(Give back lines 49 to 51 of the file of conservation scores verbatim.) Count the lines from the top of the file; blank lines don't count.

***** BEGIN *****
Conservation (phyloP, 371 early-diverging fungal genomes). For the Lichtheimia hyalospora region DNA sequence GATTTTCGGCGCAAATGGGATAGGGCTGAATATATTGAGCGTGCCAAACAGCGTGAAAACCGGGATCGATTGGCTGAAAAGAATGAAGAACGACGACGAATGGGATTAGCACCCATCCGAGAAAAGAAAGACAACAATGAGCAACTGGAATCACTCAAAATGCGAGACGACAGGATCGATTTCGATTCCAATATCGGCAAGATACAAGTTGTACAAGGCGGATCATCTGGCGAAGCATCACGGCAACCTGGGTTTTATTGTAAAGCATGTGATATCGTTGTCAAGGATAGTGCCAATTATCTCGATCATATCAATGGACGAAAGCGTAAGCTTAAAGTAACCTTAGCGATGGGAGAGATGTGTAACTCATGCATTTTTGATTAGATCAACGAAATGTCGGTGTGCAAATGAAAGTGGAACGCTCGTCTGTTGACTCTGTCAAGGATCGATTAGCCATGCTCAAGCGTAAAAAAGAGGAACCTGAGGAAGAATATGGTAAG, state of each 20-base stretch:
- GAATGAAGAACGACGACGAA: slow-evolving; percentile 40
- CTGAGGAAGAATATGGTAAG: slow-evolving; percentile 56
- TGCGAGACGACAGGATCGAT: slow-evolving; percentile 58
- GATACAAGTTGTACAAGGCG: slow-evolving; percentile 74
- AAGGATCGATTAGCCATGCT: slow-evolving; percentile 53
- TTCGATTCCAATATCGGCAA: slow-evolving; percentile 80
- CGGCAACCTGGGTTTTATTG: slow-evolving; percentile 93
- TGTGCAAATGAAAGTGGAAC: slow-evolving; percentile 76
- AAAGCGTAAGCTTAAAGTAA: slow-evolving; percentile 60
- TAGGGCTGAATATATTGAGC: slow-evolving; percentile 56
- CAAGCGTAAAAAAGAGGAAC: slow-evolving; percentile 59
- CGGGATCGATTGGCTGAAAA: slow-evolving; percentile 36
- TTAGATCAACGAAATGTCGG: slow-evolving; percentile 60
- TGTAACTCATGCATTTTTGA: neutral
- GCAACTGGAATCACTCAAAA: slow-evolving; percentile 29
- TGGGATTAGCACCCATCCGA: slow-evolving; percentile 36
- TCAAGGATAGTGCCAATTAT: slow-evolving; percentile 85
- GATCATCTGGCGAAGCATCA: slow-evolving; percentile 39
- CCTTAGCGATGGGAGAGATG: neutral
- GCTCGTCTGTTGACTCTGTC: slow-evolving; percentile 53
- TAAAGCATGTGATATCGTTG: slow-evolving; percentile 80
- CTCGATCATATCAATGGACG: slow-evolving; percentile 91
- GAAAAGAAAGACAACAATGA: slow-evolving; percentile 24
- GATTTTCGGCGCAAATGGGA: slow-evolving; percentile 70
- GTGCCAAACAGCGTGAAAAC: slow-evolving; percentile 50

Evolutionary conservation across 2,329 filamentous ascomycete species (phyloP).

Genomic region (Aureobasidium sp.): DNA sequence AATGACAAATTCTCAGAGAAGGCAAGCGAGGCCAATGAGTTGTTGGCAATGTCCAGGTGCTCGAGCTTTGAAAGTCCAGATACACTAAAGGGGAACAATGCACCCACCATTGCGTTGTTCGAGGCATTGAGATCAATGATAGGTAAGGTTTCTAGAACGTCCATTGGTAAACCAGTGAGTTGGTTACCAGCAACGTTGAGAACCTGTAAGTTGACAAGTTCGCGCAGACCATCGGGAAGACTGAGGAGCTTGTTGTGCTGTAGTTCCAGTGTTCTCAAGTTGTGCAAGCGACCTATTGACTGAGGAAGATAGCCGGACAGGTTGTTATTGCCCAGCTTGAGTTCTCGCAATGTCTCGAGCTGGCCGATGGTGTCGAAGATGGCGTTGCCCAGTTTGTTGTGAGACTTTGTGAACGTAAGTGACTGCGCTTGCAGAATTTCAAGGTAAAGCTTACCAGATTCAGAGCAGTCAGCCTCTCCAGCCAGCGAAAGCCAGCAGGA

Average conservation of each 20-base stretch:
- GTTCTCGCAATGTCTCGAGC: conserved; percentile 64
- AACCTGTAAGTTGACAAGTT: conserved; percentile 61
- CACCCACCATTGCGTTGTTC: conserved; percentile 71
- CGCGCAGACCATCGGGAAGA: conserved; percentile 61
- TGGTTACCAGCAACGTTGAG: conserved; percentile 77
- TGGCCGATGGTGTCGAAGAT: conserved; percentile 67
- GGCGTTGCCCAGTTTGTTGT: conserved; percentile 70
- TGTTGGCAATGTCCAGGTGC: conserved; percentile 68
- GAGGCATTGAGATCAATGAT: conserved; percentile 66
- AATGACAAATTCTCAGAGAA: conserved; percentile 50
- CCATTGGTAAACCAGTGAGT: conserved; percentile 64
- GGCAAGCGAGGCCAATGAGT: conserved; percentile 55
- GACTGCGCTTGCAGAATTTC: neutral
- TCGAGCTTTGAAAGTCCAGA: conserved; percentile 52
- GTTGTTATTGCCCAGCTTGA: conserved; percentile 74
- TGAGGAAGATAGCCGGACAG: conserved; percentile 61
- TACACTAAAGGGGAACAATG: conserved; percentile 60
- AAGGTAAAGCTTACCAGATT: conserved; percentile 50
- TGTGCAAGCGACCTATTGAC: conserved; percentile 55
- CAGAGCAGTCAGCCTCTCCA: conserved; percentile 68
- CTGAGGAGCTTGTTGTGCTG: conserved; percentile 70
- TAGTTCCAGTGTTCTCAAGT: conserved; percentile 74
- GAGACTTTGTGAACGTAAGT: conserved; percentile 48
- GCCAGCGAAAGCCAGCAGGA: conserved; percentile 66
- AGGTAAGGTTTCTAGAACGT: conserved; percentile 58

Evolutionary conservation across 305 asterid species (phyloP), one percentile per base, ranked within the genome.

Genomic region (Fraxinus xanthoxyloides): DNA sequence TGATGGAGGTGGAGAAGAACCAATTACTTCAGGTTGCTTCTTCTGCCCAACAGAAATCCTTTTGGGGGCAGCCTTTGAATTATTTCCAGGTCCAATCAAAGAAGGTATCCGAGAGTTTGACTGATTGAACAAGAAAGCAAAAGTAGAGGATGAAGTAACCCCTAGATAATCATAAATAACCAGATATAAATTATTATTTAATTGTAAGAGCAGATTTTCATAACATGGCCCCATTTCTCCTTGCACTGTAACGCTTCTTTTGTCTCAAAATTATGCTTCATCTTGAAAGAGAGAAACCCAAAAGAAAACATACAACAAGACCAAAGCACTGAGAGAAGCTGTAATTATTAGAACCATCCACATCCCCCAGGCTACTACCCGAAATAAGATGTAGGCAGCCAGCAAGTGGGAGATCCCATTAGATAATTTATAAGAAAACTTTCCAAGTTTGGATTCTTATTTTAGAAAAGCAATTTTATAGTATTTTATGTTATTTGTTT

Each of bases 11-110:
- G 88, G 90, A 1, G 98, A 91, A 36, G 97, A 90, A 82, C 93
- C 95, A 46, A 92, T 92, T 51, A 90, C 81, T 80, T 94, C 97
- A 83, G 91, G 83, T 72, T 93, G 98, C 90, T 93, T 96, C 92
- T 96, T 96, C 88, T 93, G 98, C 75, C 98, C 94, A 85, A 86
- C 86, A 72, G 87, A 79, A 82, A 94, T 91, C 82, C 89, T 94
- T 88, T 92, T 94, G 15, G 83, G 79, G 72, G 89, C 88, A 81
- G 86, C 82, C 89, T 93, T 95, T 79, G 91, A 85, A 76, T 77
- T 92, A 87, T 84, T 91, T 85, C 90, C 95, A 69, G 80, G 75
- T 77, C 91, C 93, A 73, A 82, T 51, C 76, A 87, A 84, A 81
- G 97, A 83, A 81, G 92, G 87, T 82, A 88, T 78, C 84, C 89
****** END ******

- CAGAGCAGTCAGCCTCTCCA: conserved; percentile 68
- CTGAGGAGCTTGTTGTGCTG: conserved; percentile 70
- TAGTTCCAGTGTTCTCAAGT: conserved; percentile 74